# C Program to find LCM of Two Numbers

How to write a C Program to find LCM of Two Numbers with an example? According to Mathematics, the Least Common Multiple of two or more integers is the smallest positive integer that is perfectly divisible by the given integer values without the remainder.

For example, the LCM value of integers 2 and 3 is 12 because 12 is the smallest positive integer that is divisible by both 2 and 3 (the remainder is 0).

## C Program to find LCM of Two Numbers using While Loop

This C program allows the user to enter two positive integer values, and we are going to find or calculate the LCM of those two numbers using the While Loop.

TIP: Some people will call the Lowest Common Multiple as LCM.

```#include <stdio.h>

int main()
{
int Num1, Num2, max_Value;

printf("Please Enter two integer Values \n");
scanf("%d %d", &Num1, &Num2);

max_Value = (Num1 > Num2)? Num1 : Num2;

while(1) //Alway True
{
if(max_Value % Num1 == 0 && max_Value % Num2 == 0)
{
printf("LCM of %d and %d = %d", Num1, Num2, max_Value);
break;
}
++max_Value;
}
return 0;
}```

## C Program to find the LCM of Two Numbers using GCD

In this LCM program, we are going to calculate the Least Common Multiple of those two values using the While Loop.

TIP: The basic formula behind the Least Common Multiple in C is LCM(a, b) = (a * b) / GCD. We already explained the GCD in our previous article. Please refer to the Find GCD of Two Numbers article in this Programming for more information.

```#include <stdio.h>

int main()
{
int Num1, Num2, LCM, Temp, GCD;

printf("Please Enter two integer Values \n");
scanf("%d %d", &Num1, &Num2);

int a = Num1;
int b = Num2;

while (Num2 != 0) {
Temp = Num2;
Num2 = Num1 % Num2;
Num1 = Temp;
}
GCD = Num1;
printf("GCD of %d and %d = %d \n", a, b, GCD);

LCM = (a * b) / GCD;
printf("LCM of %d and %d = %d", a, b, LCM);
return 0;
}```

## C Program to find the LCM of Two Numbers using Recursion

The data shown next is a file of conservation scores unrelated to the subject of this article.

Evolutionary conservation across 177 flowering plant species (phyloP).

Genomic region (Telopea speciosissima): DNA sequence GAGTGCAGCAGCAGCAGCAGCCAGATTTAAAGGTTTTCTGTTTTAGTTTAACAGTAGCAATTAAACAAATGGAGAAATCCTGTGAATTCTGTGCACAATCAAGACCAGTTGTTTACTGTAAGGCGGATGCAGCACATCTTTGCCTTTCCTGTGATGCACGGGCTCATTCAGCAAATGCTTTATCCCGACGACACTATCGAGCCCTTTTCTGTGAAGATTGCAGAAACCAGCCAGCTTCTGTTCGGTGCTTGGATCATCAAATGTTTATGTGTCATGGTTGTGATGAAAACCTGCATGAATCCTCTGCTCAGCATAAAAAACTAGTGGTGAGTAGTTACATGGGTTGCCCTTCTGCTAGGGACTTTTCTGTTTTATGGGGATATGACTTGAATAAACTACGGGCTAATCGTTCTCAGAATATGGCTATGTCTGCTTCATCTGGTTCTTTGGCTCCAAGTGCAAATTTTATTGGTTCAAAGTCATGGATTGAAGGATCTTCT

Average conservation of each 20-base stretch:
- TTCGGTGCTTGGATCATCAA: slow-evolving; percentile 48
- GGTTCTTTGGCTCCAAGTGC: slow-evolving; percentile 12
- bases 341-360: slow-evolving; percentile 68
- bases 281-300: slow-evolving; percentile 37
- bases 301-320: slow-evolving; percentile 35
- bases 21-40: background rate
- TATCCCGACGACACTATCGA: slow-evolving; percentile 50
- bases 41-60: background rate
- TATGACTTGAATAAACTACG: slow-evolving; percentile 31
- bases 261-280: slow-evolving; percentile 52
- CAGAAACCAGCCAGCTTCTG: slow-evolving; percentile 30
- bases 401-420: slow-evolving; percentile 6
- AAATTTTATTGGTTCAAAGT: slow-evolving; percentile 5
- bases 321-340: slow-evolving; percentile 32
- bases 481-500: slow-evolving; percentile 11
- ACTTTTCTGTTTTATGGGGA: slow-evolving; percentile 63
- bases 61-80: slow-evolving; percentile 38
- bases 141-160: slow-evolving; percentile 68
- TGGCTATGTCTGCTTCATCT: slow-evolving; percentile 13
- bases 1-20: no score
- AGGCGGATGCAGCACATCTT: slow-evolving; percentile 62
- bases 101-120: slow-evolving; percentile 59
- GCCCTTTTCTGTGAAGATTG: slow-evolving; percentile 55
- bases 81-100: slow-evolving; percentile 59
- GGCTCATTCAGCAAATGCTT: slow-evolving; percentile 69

This program allows you to enter two positive integer values. Next, we will calculate the Lowest Common Multiple of those two values by calling the function recursively. Please refer to Recursion in C for further reference.

```#include <stdio.h>
long gcd(long x, long y);
int main()
{
int Num1, Num2, GD, res;

printf("Please Enter two integer Values \n");
scanf("%d %d", &Num1, &Num2);

GD = gcd(Num1, Num2);
res = (Num1 * Num2) / GD;
printf("LCM of %d and %d is = %d", Num1, Num2, res);
return 0;
}
long gcd(long x, long y)
{
if (y == 0) {
return x;
}
else {
return gcd(y, x % y);
}
}```

The following statement will find the Least Common Multiple using the traditional formula.

`res = (Num1 * Num2) / GCD;`

When the compiler reaches the long gcd(long x, long y) line in the main() program example, the compiler will immediately jump to the below function:

`long gcd(long x, long y)`

In the above-specified function, the return gcd(y, x % y) statement will help the program call the function Recursively with the updated value. If you miss this statement in the LCM of Two Numbers example, then after completing the first line, it will terminate.

Let’s see the If condition if (y == 0) will check whether the number is equal to 0 or not. For Recursive functions, placing a condition before using the function recursively is very important. Otherwise, we will end up in infinite execution (Same as Infinite Loop). Please be careful :)